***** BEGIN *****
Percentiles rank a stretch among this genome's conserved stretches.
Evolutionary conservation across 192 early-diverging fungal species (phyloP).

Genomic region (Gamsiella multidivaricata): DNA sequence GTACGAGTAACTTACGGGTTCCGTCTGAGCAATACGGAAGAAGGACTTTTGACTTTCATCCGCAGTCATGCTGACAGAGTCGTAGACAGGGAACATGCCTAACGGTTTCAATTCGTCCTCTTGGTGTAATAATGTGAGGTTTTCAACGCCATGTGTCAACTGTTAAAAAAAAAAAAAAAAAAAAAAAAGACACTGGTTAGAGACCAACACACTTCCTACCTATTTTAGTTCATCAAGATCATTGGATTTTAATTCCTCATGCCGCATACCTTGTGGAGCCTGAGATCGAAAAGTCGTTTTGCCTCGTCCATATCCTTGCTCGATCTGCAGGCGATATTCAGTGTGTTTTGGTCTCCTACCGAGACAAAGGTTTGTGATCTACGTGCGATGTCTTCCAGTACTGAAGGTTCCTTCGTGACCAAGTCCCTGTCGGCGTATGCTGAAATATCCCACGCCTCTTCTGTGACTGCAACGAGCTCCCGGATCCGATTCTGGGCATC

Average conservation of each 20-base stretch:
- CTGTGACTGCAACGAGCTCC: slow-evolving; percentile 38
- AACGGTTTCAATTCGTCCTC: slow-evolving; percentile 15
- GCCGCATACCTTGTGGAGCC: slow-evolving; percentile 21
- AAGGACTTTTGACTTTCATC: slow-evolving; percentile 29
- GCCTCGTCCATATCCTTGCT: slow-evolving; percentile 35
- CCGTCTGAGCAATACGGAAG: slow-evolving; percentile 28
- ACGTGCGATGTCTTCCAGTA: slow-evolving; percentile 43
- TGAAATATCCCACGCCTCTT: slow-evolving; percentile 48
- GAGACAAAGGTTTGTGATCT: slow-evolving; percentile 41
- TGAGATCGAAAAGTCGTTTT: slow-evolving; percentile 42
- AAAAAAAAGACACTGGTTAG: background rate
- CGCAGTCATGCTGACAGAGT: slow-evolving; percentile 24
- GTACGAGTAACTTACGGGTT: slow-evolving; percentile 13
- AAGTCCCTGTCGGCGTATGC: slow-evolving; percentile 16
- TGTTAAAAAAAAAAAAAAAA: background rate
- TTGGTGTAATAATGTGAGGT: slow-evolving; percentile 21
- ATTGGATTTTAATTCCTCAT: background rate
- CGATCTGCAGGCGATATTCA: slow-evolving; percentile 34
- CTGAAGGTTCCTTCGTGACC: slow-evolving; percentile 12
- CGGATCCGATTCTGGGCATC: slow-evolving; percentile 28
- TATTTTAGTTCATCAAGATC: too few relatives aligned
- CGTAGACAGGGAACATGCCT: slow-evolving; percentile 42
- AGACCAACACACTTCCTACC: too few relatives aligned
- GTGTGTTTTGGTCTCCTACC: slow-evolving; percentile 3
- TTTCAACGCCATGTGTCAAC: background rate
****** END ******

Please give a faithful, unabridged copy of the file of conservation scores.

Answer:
Percentiles rank a stretch among this genome's conserved stretches.
Evolutionary conservation across 192 early-diverging fungal species (phyloP).

Genomic region (Gamsiella multidivaricata): DNA sequence GTACGAGTAACTTACGGGTTCCGTCTGAGCAATACGGAAGAAGGACTTTTGACTTTCATCCGCAGTCATGCTGACAGAGTCGTAGACAGGGAACATGCCTAACGGTTTCAATTCGTCCTCTTGGTGTAATAATGTGAGGTTTTCAACGCCATGTGTCAACTGTTAAAAAAAAAAAAAAAAAAAAAAAAGACACTGGTTAGAGACCAACACACTTCCTACCTATTTTAGTTCATCAAGATCATTGGATTTTAATTCCTCATGCCGCATACCTTGTGGAGCCTGAGATCGAAAAGTCGTTTTGCCTCGTCCATATCCTTGCTCGATCTGCAGGCGATATTCAGTGTGTTTTGGTCTCCTACCGAGACAAAGGTTTGTGATCTACGTGCGATGTCTTCCAGTACTGAAGGTTCCTTCGTGACCAAGTCCCTGTCGGCGTATGCTGAAATATCCCACGCCTCTTCTGTGACTGCAACGAGCTCCCGGATCCGATTCTGGGCATC

Average conservation of each 20-base stretch:
- CTGTGACTGCAACGAGCTCC: slow-evolving; percentile 38
- AACGGTTTCAATTCGTCCTC: slow-evolving; percentile 15
- GCCGCATACCTTGTGGAGCC: slow-evolving; percentile 21
- AAGGACTTTTGACTTTCATC: slow-evolving; percentile 29
- GCCTCGTCCATATCCTTGCT: slow-evolving; percentile 35
- CCGTCTGAGCAATACGGAAG: slow-evolving; percentile 28
- ACGTGCGATGTCTTCCAGTA: slow-evolving; percentile 43
- TGAAATATCCCACGCCTCTT: slow-evolving; percentile 48
- GAGACAAAGGTTTGTGATCT: slow-evolving; percentile 41
- TGAGATCGAAAAGTCGTTTT: slow-evolving; percentile 42
- AAAAAAAAGACACTGGTTAG: background rate
- CGCAGTCATGCTGACAGAGT: slow-evolving; percentile 24
- GTACGAGTAACTTACGGGTT: slow-evolving; percentile 13
- AAGTCCCTGTCGGCGTATGC: slow-evolving; percentile 16
- TGTTAAAAAAAAAAAAAAAA: background rate
- TTGGTGTAATAATGTGAGGT: slow-evolving; percentile 21
- ATTGGATTTTAATTCCTCAT: background rate
- CGATCTGCAGGCGATATTCA: slow-evolving; percentile 34
- CTGAAGGTTCCTTCGTGACC: slow-evolving; percentile 12
- CGGATCCGATTCTGGGCATC: slow-evolving; percentile 28
- TATTTTAGTTCATCAAGATC: too few relatives aligned
- CGTAGACAGGGAACATGCCT: slow-evolving; percentile 42
- AGACCAACACACTTCCTACC: too few relatives aligned
- GTGTGTTTTGGTCTCCTACC: slow-evolving; percentile 3
- TTTCAACGCCATGTGTCAAC: background rate